Fraud attempts against public sector entities have seen a dramatic increase since government initiatives began helping people struggling with the COVID-19 pandemic. This past summer, the California community colleges noticed an increase in frequency and sophistication of fraud attempts.
In light of this activity, a half-day virtual workshop was held on October 20 to provide a systemic perspective on fraud and review the various strategies being put in place to confront the issue.
Hosted by the Chancellor’s Office, in partnership with the CCC Technology Center and CCC Information Security Center, the workshop addressed the three distinct types of fraud California community colleges are encountering – application, enrollment, and financial aid. The workshop was attended by approximately 700 stakeholders throughout the state, including representatives from all 73 districts of the California Community Colleges.
As part of the day’s proceedings, there was a discussion of systemwide efforts to fully characterize and mitigate fraud holistically at the system and local levels while attending to equitable student access and institutional capacity. There was also a discussion about national trends on fraud from the U.S. Department of Education Office of the Inspector General (OIG). The agent provided a global perspective on fraud and an inside look at cases that have been successfully prosecuted. The OIG is currently investigating attacks on California community colleges, working with both the Chancellor’s Office and Tech Center, as well as colleges/districts.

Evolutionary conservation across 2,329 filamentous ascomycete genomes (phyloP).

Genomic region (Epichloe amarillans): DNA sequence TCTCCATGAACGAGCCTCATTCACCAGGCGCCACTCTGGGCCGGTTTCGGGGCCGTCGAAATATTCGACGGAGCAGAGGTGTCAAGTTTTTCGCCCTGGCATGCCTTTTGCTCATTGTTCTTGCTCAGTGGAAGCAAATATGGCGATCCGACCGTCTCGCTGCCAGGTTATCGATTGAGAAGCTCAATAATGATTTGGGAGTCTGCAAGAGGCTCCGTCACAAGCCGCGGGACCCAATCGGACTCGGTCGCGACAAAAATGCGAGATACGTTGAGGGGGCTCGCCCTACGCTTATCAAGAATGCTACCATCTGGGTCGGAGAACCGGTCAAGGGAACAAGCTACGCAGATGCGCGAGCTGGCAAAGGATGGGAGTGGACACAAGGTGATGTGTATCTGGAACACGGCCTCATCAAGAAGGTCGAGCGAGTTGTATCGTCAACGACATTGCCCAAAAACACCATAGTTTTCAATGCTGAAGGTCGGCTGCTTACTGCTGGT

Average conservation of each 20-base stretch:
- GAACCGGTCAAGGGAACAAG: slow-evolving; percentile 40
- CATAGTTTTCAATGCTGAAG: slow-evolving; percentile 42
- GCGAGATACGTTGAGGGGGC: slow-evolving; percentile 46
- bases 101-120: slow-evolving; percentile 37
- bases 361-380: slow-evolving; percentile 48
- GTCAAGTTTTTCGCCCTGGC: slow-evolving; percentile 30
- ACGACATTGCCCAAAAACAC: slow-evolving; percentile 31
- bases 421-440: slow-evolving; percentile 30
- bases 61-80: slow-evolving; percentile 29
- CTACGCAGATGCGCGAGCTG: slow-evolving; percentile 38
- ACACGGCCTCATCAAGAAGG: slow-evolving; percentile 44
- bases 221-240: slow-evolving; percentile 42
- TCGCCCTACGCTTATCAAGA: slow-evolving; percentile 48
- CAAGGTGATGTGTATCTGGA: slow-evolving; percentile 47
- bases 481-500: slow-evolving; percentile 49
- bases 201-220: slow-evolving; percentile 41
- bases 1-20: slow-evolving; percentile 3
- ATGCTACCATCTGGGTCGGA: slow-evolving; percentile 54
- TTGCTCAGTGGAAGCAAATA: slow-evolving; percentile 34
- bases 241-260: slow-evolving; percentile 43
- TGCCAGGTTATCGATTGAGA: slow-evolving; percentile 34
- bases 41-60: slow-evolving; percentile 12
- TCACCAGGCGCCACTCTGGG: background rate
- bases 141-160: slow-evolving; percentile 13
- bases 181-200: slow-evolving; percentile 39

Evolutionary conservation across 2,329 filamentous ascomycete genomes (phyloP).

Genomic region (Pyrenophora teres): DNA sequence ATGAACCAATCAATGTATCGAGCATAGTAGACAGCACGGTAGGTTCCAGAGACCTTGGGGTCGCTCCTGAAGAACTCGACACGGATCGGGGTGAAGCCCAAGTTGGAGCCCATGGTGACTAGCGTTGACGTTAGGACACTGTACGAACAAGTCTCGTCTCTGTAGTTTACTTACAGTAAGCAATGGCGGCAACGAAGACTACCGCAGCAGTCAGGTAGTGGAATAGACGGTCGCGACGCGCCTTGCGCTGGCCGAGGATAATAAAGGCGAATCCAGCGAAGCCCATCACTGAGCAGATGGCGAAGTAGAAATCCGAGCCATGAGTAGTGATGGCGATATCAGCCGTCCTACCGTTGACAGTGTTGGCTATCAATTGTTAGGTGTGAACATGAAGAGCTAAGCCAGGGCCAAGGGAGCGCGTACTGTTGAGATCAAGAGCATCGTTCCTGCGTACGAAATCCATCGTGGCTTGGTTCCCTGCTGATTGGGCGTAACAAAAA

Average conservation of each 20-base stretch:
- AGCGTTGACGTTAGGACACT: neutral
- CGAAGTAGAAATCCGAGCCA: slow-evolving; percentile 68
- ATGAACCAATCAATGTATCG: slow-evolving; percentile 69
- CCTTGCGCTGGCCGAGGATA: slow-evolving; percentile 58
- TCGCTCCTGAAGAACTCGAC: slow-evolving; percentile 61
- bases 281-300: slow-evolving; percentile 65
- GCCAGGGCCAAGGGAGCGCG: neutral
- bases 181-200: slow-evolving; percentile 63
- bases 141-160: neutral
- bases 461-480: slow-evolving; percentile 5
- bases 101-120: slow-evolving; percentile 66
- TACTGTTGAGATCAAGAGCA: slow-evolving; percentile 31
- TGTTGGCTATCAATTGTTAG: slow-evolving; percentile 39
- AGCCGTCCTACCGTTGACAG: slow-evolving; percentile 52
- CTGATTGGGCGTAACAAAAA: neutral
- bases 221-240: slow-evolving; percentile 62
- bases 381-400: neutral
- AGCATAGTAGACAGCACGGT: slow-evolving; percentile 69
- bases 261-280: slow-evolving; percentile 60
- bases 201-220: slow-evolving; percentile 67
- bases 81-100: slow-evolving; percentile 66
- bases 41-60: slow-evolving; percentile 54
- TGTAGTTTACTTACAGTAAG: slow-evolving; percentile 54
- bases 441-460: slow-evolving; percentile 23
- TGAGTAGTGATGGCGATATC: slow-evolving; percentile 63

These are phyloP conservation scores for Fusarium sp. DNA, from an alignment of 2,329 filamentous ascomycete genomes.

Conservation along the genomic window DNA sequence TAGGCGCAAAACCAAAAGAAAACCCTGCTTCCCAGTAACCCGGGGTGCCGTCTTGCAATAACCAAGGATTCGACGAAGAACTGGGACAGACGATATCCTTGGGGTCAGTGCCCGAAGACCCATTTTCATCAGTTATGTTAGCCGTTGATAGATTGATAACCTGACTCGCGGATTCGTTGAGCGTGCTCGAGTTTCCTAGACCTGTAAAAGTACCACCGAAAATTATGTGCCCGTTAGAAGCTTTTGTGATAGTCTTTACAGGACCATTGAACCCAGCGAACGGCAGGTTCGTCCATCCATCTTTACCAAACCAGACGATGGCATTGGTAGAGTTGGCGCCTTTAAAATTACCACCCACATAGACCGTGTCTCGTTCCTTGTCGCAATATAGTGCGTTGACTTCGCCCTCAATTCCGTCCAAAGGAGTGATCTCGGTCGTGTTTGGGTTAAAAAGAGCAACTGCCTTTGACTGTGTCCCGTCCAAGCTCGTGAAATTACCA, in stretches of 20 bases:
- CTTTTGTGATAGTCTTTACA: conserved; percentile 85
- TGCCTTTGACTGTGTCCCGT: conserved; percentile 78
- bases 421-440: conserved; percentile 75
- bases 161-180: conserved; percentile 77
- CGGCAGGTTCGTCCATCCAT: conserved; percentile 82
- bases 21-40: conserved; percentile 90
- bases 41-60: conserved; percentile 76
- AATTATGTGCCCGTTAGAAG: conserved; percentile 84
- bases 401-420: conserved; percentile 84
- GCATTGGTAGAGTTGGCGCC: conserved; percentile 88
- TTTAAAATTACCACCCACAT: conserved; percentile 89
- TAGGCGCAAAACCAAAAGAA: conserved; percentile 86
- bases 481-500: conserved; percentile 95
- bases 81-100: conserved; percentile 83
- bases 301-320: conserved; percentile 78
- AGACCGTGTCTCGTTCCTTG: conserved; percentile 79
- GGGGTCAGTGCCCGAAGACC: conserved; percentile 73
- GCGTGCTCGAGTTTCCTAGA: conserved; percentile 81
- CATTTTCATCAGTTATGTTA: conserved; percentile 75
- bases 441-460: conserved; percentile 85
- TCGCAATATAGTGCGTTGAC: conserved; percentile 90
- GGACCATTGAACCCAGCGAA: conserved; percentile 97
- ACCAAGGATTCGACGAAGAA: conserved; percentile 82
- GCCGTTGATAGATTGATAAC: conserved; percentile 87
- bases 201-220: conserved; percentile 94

Discussions included a look at what’s driving application fraud, current anti-fraud efforts by the CCC Technology Center and by individual colleges, as well as additional technology measures that are being studied for future deployment.
Demonstrating how one large district is dealing with the problem of student fraud, Chien Shih, Associate Vice Chancellor of IT and Operations at Foothill-De Anza Community College District, discussed a complex automated model that analyzes data from CCCApply and FAFSA submissions to generate “fraud scores” based on certain markers of suspicious activity. The data are further measured against registration patterns and Canvas activity, with built-in mechanisms to trigger student holds and restrict access to Canvas as necessary.
The Chancellor’s Office funds the CCC Information Security Center and supports a variety of centralized resources that can help colleges in the fight against fraud. An example of this support is the recent implementation of advanced bot protection software within CCCApply. Activated in July, the protection software immediately began detecting automated or “bot” bad actors who were trying to submit fraudulent applications and was able to automatically block the malicious activity . Additionally, two-factor authentication at the point of account creation and recovery is part of the upcoming Student Success Suite release. This was discussed more in-depth during a follow-up on November 1, 2021. These sessions were not recorded due to the sensitive nature of the material, as such any system stakeholders requesting follow-up information should follow-up with Omer Usmani at the Security Center at firstname.lastname@example.org.